What is Abdominal Separation (Diastasis Recti)?
The group of muscles in the abdomen, and also the pelvic floor are sometimes referred to as our ‘core muscles’. The outermost layer of this group of muscles that runs down the centre of the abdomen is the rectus abdominus. This is joined in the centre by connective tissue, the linea alba .
Sometimes when the abdomen is under significant pressure, for example during pregnancy, the connective tissue stretches and causes the two halves of this muscle separate in the middle.
This is known as a Diastasis Recti- separation of the rectus abdominus muscle into right and left halves.
Why does abdominal separation matter?
Diastasis Recti can often spontaneously resolve after childbirth with no further complications. It is important to remember that it isn’t a serious condition in a medical sense in that it doesn’t have an associated mortality.
However, if the separation is significant it may cause some symptoms.
My Experience of Abdominal Separation (Diastasis Recti)
This was what I experienced in the few days after giving birth:
- Difficulty sitting up from a reclined position
- Discomfort coughing or sneezing – a sensation as if my insides were falling out
- Pelvic floor weakness (and associated uterine prolapse)
- Difficulty lifting anything (including my baby)
How to check if you have abdominal separation:
To check out what was happening with my tummy I used the following method to check for Diastasis Recti:
1. Lie flat on your back with knees bent and feet placed on the floor
2. Place a couple of fingers under the ribcage in the centre of the abdomen
3. Gently curl the head off the floor and feel if there is a gap beneath the fingers – measure how many finger breadths you can fit in the gap.
4. Check again positioning the fingers over the belly button, and then again around 2 inches below the belly button.
Usually the gap is widest in the middle of the tummy around the belly button. A gap of more than 2 finger breadths is considered an abdominal separation (diastasis recti).
If you find a significant gap it is advisable to get specialist advice before starting an exercise regime. If you are experiencing significant symptoms you may benefit from physiotherapy input.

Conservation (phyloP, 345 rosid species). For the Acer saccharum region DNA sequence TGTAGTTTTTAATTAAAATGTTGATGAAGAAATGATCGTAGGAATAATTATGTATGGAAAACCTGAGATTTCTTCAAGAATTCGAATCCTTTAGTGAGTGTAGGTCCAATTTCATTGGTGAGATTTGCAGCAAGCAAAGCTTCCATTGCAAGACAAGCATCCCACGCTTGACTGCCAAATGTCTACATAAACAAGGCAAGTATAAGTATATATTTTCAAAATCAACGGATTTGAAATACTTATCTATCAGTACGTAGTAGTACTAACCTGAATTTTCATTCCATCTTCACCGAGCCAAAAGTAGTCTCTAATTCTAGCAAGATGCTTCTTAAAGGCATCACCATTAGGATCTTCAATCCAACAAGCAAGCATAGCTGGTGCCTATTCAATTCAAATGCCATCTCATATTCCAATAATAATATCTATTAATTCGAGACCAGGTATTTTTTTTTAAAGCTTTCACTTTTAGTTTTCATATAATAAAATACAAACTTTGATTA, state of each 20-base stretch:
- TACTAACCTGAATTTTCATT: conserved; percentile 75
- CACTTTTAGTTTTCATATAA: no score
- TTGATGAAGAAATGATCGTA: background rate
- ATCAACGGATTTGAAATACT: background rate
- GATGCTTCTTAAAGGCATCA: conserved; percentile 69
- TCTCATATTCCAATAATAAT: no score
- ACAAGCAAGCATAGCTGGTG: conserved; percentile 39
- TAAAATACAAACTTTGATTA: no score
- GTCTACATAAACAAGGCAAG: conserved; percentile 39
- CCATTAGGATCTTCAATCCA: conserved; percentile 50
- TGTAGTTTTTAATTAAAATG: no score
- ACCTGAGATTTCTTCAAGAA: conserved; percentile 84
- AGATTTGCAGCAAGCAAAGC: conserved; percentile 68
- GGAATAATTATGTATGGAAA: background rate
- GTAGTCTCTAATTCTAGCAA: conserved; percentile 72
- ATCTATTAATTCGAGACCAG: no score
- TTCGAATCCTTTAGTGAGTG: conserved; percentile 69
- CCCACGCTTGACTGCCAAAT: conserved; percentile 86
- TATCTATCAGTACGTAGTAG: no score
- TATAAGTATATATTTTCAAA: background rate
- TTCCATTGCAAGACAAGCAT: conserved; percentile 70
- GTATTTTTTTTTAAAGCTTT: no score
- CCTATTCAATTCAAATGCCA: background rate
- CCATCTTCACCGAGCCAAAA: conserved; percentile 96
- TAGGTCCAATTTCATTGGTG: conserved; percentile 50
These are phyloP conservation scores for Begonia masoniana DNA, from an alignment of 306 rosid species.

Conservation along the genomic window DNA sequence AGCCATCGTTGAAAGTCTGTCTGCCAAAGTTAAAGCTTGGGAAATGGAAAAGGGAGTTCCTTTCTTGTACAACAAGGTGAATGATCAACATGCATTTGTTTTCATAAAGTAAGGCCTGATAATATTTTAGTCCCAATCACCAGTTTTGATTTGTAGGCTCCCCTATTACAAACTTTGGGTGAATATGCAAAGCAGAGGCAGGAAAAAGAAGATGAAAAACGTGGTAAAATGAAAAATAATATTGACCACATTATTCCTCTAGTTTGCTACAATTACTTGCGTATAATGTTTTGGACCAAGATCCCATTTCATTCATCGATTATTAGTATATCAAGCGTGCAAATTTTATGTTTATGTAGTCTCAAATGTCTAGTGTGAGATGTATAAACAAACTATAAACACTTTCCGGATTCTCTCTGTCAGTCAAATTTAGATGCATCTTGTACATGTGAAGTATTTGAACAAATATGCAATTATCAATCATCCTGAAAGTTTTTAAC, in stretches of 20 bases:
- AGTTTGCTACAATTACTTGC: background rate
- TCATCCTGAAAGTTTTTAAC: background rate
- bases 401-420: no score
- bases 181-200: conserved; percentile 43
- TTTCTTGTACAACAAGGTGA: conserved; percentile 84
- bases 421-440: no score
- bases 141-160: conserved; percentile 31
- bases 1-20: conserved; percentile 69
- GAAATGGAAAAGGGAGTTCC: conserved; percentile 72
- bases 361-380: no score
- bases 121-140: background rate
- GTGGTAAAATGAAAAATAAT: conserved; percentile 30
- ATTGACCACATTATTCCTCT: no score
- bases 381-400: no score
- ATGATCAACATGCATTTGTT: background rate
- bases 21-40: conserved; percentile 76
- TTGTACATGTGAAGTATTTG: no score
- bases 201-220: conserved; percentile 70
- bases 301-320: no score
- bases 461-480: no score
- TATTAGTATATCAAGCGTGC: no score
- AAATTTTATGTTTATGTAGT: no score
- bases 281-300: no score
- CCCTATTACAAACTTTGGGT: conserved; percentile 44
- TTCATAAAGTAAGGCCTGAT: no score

When I performed this test a few days after birth I could fit a whole hand between the gap – a five finger breadths Diastasis Recti.
The conclusion of my story
I was fortunate to be referred quickly to a fantastic NHS physiotherapist. I wore an abdominal support for several weeks and had physiotherapy input for 3 months.
My Diastasis Recti has now (10 months post-partum) narrowed to 2 finger breadths at its worst point and has completely closed at one end. I no longer experience any physical symptoms. I do have to be careful performing certain abdominal exercises not to cause undue stress or ‘doming’ of my abdomen. If I neglect my abdominal exercises I do have significant worsening of the cosmetic appearance of my tummy – it can bulge back to looking around 5 months pregnant.
Fortuantely as my Diastasis Recti improved so did my pelvic floor symptoms. By the time I attended for my 6 week post-partum check my prolapse had fully resolved. It has been a slow journey returning to my previous level of fitness but I am now confidently able to run for an hour or so without symptoms of pelvic floor weakness. I have taken part in my first timed 5k run recently.
I hope writing this little overview about my experiences of significant Diastasis Recti and associated uterine prolapse might be helpful for other women experiencing similar symptoms.
However, the post above represents my personal experience only. I am currently reviewing evidence in the form of research trials about post-partum Diastasis Recti. I will be posting again soon.
If you are keen to read more just now here are a couple of helpful general resources.